On the opposite side of the “feud” – itis an onslaught of Kinahan on Hutch rather than a feud – the main protagonists live, fearing the shadows.

Gately, recovering in hospital under armed guard since being shot on Wednesday, is a case in point. He was living in Northern Ireland; scurrying up and down the M1 to see his partner in Coolock when he thought it was safe.

Gary Hutch’s uncle Gerry Hutch – the elder of the clan and the man who tried to resolve the dispute before it blew up – has not been seen in Ireland since last summer.

He has fled fearing for his life. But the Garda are also seeking to speak to him about what he may know about the violence.

After more than a year of intensive investigation into the feud, especially the 10 murders by the Kinahan gang, the cracks have begun to appear in the cartel. Six people on the Kinahan side are now charged in connection with the murders attributed to the gang.

Conspiracy to murder

Another man is charged with conspiracy to murder. And a large number of people, some of them peripheral to the Kinahan gang, are faced with very lengthy prison terms connected to the seizure of guns, cash and drugs.

Most troubling for the Kinahans is not simply that a growing number of their personnel are languishing in jail; it is what those people may be telling the Garda in exchange for some form of secret favourable treatment.

One suspect, for example, has linked senior Kinahan gang members to a crime that would attract a sentence of up to life in prison.

If the Garda can fashion a serious criminal charge from that information the leadership of the gang would be in extremely serious difficulty.

“What happens after the kind of long investigations we’ve had and all the various charges is that these people with information get time to reflect,” said one Garda source.

“Some of them are unknowns who have never been to prison. And when you have people like that looking at a long stretch, the fear of the gang they are in doesn’t always hold.”

Another Garda officer says: “Some of them were going about their business in Dublin for a long time, even after this [feud] started. But they have gone abroad now because they are under pressure from us and the other side [in the feud].”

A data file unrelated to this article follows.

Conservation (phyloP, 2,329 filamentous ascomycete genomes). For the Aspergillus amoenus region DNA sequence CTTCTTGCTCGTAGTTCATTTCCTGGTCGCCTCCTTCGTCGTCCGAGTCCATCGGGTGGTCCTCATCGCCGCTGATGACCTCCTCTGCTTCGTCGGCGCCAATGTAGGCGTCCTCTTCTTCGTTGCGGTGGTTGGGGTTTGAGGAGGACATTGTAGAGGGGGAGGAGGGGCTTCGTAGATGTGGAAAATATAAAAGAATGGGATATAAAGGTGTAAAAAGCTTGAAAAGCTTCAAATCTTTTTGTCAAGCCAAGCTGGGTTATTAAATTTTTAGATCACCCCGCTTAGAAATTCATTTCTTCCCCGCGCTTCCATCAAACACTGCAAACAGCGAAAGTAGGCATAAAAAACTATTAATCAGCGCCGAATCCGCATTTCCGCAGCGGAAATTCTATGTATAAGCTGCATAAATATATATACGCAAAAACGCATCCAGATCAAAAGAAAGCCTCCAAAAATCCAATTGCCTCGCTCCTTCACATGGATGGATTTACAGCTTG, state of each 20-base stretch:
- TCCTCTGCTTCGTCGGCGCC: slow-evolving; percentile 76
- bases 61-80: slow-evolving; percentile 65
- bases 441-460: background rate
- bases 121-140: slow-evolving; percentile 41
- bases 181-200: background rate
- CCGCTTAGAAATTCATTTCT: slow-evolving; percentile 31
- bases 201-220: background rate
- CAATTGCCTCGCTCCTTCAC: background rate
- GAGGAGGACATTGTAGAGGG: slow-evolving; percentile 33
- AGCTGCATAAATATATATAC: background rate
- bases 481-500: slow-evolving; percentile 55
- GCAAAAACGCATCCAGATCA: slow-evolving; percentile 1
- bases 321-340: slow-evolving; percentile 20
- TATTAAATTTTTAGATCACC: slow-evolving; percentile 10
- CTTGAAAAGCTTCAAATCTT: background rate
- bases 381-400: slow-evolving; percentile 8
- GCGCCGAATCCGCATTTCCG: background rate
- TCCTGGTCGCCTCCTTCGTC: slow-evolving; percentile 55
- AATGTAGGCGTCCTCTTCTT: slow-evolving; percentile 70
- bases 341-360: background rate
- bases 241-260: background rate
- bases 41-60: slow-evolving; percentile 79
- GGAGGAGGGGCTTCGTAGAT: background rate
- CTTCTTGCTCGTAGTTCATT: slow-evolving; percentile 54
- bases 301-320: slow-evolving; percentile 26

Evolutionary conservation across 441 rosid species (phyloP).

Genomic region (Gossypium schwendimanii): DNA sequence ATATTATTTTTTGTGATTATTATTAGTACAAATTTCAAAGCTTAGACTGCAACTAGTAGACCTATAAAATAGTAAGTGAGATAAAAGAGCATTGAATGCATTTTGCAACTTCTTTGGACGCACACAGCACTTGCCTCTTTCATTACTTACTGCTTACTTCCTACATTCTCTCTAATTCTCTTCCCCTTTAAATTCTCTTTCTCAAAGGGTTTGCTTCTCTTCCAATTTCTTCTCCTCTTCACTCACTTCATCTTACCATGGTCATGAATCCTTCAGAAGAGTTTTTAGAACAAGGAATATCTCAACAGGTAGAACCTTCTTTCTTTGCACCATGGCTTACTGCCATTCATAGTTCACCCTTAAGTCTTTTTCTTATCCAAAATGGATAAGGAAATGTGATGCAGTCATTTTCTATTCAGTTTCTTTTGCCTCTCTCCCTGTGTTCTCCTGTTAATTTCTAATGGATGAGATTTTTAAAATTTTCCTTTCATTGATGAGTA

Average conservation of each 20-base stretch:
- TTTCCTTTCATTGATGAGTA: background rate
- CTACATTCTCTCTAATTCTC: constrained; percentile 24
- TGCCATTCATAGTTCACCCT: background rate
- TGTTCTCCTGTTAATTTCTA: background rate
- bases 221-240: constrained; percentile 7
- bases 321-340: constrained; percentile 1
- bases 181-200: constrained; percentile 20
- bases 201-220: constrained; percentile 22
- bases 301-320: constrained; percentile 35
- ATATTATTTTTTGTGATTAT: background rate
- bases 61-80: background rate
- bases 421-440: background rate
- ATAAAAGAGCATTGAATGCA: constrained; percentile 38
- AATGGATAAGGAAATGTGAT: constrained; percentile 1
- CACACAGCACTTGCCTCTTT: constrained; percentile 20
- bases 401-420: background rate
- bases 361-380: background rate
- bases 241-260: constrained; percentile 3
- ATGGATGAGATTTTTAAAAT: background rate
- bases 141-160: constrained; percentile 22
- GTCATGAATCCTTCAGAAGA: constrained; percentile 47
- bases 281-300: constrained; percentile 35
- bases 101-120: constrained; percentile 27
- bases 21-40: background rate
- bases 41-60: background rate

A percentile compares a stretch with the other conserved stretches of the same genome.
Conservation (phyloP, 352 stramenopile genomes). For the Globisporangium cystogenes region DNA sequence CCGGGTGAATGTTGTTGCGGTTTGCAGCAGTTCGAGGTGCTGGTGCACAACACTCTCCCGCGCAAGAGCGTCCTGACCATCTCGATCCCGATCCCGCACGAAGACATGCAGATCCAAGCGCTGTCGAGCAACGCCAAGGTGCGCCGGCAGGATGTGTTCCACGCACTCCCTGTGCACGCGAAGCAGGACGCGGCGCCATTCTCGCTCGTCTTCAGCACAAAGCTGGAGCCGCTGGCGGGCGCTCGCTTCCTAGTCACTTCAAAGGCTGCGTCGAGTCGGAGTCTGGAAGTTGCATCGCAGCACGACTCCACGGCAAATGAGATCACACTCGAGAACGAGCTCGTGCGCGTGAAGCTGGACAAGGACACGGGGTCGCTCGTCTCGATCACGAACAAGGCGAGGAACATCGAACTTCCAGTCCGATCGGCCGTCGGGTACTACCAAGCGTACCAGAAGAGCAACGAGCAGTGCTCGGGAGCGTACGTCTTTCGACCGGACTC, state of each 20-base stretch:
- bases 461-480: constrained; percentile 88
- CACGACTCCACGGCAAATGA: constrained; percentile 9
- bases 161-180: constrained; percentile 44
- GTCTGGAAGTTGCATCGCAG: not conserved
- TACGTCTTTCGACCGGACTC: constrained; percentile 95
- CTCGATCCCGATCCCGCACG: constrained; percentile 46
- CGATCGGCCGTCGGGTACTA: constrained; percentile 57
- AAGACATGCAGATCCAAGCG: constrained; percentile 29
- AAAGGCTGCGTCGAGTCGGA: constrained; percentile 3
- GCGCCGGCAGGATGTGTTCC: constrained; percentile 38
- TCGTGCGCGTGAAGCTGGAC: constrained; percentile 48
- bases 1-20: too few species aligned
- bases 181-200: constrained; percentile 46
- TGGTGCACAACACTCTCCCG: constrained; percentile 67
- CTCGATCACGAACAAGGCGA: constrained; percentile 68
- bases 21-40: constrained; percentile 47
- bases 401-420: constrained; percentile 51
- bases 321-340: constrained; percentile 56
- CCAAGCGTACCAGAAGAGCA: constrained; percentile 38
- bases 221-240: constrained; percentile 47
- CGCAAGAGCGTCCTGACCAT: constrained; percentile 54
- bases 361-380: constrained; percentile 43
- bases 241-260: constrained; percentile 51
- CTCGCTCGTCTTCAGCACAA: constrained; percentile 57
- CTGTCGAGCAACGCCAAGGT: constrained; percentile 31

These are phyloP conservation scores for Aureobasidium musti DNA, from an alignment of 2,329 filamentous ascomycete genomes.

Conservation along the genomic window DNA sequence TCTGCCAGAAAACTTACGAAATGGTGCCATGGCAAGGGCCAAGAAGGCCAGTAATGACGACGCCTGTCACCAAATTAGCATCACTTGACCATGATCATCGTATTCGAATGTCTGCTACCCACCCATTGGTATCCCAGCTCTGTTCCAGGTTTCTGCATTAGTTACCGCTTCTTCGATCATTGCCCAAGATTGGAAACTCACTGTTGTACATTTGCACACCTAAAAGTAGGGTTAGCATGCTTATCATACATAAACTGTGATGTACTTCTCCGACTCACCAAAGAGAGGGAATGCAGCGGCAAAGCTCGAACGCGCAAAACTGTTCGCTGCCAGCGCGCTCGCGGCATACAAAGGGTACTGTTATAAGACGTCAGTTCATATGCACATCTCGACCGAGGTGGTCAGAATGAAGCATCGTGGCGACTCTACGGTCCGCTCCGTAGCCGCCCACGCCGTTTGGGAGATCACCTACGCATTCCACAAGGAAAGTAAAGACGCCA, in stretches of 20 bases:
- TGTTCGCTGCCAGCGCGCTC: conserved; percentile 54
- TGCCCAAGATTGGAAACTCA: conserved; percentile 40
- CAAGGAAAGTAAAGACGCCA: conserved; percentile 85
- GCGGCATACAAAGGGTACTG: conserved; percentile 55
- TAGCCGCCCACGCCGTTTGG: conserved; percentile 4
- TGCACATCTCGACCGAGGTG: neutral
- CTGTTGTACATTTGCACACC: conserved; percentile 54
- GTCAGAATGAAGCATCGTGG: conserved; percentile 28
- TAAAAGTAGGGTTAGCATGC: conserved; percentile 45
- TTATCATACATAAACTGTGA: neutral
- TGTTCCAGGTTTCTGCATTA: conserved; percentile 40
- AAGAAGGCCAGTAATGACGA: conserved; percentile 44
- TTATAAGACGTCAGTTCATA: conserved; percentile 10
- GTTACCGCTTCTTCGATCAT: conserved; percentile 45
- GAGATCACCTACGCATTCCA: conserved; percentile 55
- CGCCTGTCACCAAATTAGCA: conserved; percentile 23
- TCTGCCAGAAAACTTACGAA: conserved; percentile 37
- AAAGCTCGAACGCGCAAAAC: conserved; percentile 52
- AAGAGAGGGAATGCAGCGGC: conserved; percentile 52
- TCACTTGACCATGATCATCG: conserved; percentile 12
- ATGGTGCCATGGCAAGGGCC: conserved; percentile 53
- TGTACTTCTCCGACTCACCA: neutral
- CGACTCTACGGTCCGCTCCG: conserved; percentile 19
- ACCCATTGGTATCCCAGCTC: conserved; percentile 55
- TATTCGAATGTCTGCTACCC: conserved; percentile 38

Gardaí, understandably, remain tight-lipped about who may be providing information.

However, the rate of success – and sheer taking of huge scores against the gang – is all grounded in information. And at least some of that is coming from inside the Kinahan cartel.

In recent months alone the Garda has:

Seized 15 firearms – some of them loaded – along with over 1,300 rounds of ammunition in one haul.

Found and confiscated 1.8 tonnes of herbal cannabis at Dublin Port valued at €37 million and owned by the Kinahan gang.

Arrested two suspects with firearms and charged them.

Found a loaded gun and petrol canister in a stolen car, apparently prepared for a murder bid.

Charged three people in relation to feud murders.

Arrested three men in a house search where list of Hutch family members and associates found.

Seized €750,000 in cannabis and €300,000 in cash.

The leadership of the cartel now appears to have fled southern Spain, from where their extradition would be a formality under the European Arrest Warrant.

They have decamped to the Middle East and appear to be spending most of their time in Dubai.

The United Nations regards the United Arab Emirates as the world’s most popular transit country for drugs. However, drug dealing carries a death penalty there – though it is mostly commuted to life in prison.

Extradition from the UAE to Ireland is possible. But the language and cultural barriers that often limit cross-border police work would be much greater for Garda members working with UAE police officers to catch the Kinahan gang than with Spanish officers.

“In many senses you might be, not quite starting all over again, but starting from a very low base,” said one source familiar with cross-border investigations.

Sometimes the UAE authorities deal with these matters swiftly themselves, death by firing squad at dawn their favoured form of execution.

However, Garda sources believe the work that brings them down will be done in Ireland and that much of it is already completed.

“Nobody can sustain those kinds of losses that [the Kinahan gang] have suffered even since the start of this year, never mind last year,” said one Garda source.

“Everyone is out of pocket and resources are lost. And what happens to guys like the Kinahans is that the people around them see them under pressure and their power ebbs away. And then they are vulnerable from even their own people.”